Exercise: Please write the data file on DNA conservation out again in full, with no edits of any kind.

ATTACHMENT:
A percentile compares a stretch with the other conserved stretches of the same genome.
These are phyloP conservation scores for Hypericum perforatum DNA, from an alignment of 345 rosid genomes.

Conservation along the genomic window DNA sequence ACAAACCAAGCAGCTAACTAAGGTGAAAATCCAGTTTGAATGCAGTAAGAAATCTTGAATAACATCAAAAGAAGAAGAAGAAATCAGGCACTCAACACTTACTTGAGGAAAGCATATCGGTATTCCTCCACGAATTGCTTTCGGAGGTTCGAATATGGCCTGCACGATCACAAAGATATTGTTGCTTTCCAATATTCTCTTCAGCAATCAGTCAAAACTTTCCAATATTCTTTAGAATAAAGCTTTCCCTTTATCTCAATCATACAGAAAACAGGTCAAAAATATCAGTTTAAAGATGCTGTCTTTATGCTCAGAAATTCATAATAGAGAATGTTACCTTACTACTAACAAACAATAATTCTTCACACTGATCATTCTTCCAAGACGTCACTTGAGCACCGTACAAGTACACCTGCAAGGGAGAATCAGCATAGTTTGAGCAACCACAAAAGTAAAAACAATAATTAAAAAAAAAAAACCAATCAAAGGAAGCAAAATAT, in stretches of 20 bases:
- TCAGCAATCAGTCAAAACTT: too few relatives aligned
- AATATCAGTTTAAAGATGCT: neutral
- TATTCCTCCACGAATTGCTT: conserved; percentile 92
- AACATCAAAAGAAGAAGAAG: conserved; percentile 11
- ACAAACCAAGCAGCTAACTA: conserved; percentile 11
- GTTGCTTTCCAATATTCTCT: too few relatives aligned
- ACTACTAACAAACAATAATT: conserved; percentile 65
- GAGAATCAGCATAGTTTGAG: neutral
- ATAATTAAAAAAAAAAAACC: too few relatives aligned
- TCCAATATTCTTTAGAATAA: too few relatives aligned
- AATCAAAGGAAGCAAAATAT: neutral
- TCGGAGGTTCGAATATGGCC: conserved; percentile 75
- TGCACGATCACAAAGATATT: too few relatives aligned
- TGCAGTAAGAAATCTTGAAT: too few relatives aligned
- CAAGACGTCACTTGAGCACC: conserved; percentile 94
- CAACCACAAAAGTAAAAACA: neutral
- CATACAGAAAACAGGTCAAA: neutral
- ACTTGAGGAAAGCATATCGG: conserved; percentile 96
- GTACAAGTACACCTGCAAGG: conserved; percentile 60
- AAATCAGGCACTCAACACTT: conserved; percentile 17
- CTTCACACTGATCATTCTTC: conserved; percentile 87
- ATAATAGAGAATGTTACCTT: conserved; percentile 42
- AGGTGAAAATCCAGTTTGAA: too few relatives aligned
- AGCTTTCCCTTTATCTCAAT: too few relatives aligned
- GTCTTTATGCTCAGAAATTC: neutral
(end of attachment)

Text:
A percentile compares a stretch with the other conserved stretches of the same genome.
These are phyloP conservation scores for Hypericum perforatum DNA, from an alignment of 345 rosid genomes.

Conservation along the genomic window DNA sequence ACAAACCAAGCAGCTAACTAAGGTGAAAATCCAGTTTGAATGCAGTAAGAAATCTTGAATAACATCAAAAGAAGAAGAAGAAATCAGGCACTCAACACTTACTTGAGGAAAGCATATCGGTATTCCTCCACGAATTGCTTTCGGAGGTTCGAATATGGCCTGCACGATCACAAAGATATTGTTGCTTTCCAATATTCTCTTCAGCAATCAGTCAAAACTTTCCAATATTCTTTAGAATAAAGCTTTCCCTTTATCTCAATCATACAGAAAACAGGTCAAAAATATCAGTTTAAAGATGCTGTCTTTATGCTCAGAAATTCATAATAGAGAATGTTACCTTACTACTAACAAACAATAATTCTTCACACTGATCATTCTTCCAAGACGTCACTTGAGCACCGTACAAGTACACCTGCAAGGGAGAATCAGCATAGTTTGAGCAACCACAAAAGTAAAAACAATAATTAAAAAAAAAAAACCAATCAAAGGAAGCAAAATAT, in stretches of 20 bases:
- TCAGCAATCAGTCAAAACTT: too few relatives aligned
- AATATCAGTTTAAAGATGCT: neutral
- TATTCCTCCACGAATTGCTT: conserved; percentile 92
- AACATCAAAAGAAGAAGAAG: conserved; percentile 11
- ACAAACCAAGCAGCTAACTA: conserved; percentile 11
- GTTGCTTTCCAATATTCTCT: too few relatives aligned
- ACTACTAACAAACAATAATT: conserved; percentile 65
- GAGAATCAGCATAGTTTGAG: neutral
- ATAATTAAAAAAAAAAAACC: too few relatives aligned
- TCCAATATTCTTTAGAATAA: too few relatives aligned
- AATCAAAGGAAGCAAAATAT: neutral
- TCGGAGGTTCGAATATGGCC: conserved; percentile 75
- TGCACGATCACAAAGATATT: too few relatives aligned
- TGCAGTAAGAAATCTTGAAT: too few relatives aligned
- CAAGACGTCACTTGAGCACC: conserved; percentile 94
- CAACCACAAAAGTAAAAACA: neutral
- CATACAGAAAACAGGTCAAA: neutral
- ACTTGAGGAAAGCATATCGG: conserved; percentile 96
- GTACAAGTACACCTGCAAGG: conserved; percentile 60
- AAATCAGGCACTCAACACTT: conserved; percentile 17
- CTTCACACTGATCATTCTTC: conserved; percentile 87
- ATAATAGAGAATGTTACCTT: conserved; percentile 42
- AGGTGAAAATCCAGTTTGAA: too few relatives aligned
- AGCTTTCCCTTTATCTCAAT: too few relatives aligned
- GTCTTTATGCTCAGAAATTC: neutral